[Bell Historians] Lucy tuning

Andrew Higson andrew.higson at qH7qaUbmbyn0XVML6WdzFSsGkG6ieGHMLNIdx9_DFIGN3K1MZiMPEQUjgZqNsBgwohyqvavi9XEeayx7vQNlXRUK0Gw0ag.yahoo.invalid
Fri Oct 16 09:51:39 BST 2009

Isn't the best way to get a better idea to actually cast and tune some
bells along the lines of Charles' proposals rather than dismissing them
out of hand? Whilst I doubt that many would want them as a ringing peal
in their church, there are other uses of bells for which this might
actually be appropriate.


Given that he was one of the parties who put in a bid on the foundry he
clearly has the wherewithal to fund such a project and put his money
where his ears are.


Andrew Higson

John Taylor & Co.

The Bellfoundry

Freehold Street


LE11 1AR

Telephone: 01509 212241 Fax: 01509 263305 Registered in England No.


From: bellhistorians at yahoogroups.com
[mailto:bellhistorians at yahoogroups.com] On Behalf Of nigelsdtaylor
Sent: 15 October 2009 20:31
To: bellhistorians at yahoogroups.com
Subject: [Bell Historians] Lucy tuning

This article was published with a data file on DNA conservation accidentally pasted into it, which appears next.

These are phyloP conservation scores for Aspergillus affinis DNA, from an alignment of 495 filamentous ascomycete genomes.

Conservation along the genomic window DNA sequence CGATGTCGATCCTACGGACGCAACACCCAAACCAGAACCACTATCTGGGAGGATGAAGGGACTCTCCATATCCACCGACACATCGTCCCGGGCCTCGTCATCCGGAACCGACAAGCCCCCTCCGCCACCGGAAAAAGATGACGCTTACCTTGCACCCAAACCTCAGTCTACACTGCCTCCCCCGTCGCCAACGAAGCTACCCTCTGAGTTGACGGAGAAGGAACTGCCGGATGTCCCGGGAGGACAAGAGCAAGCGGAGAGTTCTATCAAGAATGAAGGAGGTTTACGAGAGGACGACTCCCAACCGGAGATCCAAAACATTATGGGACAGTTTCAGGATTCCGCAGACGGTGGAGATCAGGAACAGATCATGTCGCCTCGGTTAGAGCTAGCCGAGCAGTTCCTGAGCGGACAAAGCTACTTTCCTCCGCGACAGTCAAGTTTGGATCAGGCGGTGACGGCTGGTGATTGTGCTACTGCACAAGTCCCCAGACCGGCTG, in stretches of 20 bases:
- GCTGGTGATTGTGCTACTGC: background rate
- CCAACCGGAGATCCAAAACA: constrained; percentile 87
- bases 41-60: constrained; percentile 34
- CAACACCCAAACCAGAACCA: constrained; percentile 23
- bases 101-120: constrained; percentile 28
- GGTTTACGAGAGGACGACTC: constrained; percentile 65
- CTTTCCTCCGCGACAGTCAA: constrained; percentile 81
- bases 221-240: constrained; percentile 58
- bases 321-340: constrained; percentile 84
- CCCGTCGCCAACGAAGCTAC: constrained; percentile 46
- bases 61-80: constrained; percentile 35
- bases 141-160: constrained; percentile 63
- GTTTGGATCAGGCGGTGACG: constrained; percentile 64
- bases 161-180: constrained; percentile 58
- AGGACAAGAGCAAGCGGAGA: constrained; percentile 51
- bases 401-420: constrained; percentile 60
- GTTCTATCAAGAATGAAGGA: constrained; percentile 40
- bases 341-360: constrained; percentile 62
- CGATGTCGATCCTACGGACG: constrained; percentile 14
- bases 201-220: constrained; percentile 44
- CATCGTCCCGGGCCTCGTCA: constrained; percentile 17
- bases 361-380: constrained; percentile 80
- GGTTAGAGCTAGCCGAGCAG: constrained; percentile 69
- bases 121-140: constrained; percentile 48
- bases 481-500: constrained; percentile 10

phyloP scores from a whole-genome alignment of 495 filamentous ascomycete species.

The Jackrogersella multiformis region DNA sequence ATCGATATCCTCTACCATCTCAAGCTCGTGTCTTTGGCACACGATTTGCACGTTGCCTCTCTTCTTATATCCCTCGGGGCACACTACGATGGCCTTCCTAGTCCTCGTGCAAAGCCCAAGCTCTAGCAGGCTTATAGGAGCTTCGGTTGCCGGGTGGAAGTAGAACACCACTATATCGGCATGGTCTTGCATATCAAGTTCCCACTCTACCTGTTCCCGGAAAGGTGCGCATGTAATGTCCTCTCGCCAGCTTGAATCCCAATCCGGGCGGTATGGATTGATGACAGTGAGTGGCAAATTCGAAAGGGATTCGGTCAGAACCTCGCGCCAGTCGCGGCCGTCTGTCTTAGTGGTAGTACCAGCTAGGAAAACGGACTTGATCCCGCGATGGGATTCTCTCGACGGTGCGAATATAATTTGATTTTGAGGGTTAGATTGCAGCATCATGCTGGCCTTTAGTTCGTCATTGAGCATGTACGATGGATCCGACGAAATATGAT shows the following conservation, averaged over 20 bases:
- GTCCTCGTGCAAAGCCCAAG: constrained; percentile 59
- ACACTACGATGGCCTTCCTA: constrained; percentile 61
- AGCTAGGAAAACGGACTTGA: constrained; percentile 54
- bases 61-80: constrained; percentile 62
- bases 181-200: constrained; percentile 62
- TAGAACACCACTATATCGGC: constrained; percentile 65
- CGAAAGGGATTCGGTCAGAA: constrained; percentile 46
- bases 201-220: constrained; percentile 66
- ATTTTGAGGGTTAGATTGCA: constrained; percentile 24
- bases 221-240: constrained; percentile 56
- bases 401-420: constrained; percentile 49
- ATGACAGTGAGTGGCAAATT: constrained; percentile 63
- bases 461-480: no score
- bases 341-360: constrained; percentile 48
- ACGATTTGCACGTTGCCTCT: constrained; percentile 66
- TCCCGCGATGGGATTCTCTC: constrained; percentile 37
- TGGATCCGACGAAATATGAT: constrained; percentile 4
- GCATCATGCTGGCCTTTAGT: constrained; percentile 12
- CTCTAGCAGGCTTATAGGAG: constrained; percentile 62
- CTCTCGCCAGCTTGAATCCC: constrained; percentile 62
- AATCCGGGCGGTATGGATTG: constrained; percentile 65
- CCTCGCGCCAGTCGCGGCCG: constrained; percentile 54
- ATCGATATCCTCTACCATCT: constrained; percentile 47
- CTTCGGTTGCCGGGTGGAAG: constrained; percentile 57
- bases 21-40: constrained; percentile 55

I must confess that this is not a system that I would wish to use for
bells. As I have stated elsewhere, it is best suited for playing music
in minor key. The major thirds are flat of a pure 3rd, and the leading
notes are very flat. Lucy tuning falls between Salinas' 1/3rd comma
meantone, and Zarlino's 2/7 comma. 

Personally, if I wanted to play in all 24 keys equally well, I would use
19-notes to an octave 1/4 comma meantone. I tune my own keyboard
instrument in a modified meantone, which allows me to play in most keys.

I think that extreme tunings would not please the majority of ringers,
particularly flat major 3rds and very large semitones!!

Nigel Taylor

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